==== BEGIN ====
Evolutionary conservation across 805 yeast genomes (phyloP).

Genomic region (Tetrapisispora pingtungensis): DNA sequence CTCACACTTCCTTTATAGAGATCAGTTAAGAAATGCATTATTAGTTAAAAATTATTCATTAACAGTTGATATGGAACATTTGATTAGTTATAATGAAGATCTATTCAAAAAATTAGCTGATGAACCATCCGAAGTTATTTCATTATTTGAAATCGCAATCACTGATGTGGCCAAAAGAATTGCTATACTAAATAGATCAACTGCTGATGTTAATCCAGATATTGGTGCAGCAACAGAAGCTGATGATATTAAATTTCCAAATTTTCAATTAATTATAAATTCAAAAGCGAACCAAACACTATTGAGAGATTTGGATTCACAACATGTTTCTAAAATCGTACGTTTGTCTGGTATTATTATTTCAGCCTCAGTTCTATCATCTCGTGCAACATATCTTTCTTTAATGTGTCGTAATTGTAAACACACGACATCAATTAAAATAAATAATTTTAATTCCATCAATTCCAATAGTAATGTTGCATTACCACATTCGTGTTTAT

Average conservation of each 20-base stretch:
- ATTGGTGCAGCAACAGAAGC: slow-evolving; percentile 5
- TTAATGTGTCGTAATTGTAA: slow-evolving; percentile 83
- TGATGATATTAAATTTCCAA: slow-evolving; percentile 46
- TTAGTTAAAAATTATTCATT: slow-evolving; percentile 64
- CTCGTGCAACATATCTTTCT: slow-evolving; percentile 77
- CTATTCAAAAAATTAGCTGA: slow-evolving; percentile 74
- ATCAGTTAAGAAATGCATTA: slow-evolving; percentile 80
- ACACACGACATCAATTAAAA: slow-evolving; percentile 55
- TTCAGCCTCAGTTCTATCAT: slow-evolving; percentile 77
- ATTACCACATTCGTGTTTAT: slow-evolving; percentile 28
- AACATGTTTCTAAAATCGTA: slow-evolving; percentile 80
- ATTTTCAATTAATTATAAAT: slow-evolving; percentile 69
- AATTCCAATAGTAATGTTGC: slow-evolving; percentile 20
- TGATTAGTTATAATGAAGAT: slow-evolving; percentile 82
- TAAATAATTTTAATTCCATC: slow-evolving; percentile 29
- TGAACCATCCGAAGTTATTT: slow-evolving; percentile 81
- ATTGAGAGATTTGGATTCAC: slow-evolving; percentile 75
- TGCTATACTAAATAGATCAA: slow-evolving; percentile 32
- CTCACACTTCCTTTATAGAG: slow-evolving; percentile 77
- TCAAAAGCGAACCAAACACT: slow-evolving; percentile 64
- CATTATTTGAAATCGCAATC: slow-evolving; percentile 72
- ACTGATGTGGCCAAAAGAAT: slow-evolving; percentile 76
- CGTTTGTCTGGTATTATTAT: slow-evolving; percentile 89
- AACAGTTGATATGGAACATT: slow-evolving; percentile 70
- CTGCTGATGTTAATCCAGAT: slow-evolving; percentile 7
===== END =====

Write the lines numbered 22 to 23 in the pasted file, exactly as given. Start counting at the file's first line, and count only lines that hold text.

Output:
- CTCACACTTCCTTTATAGAG: slow-evolving; percentile 77
- TCAAAAGCGAACCAAACACT: slow-evolving; percentile 64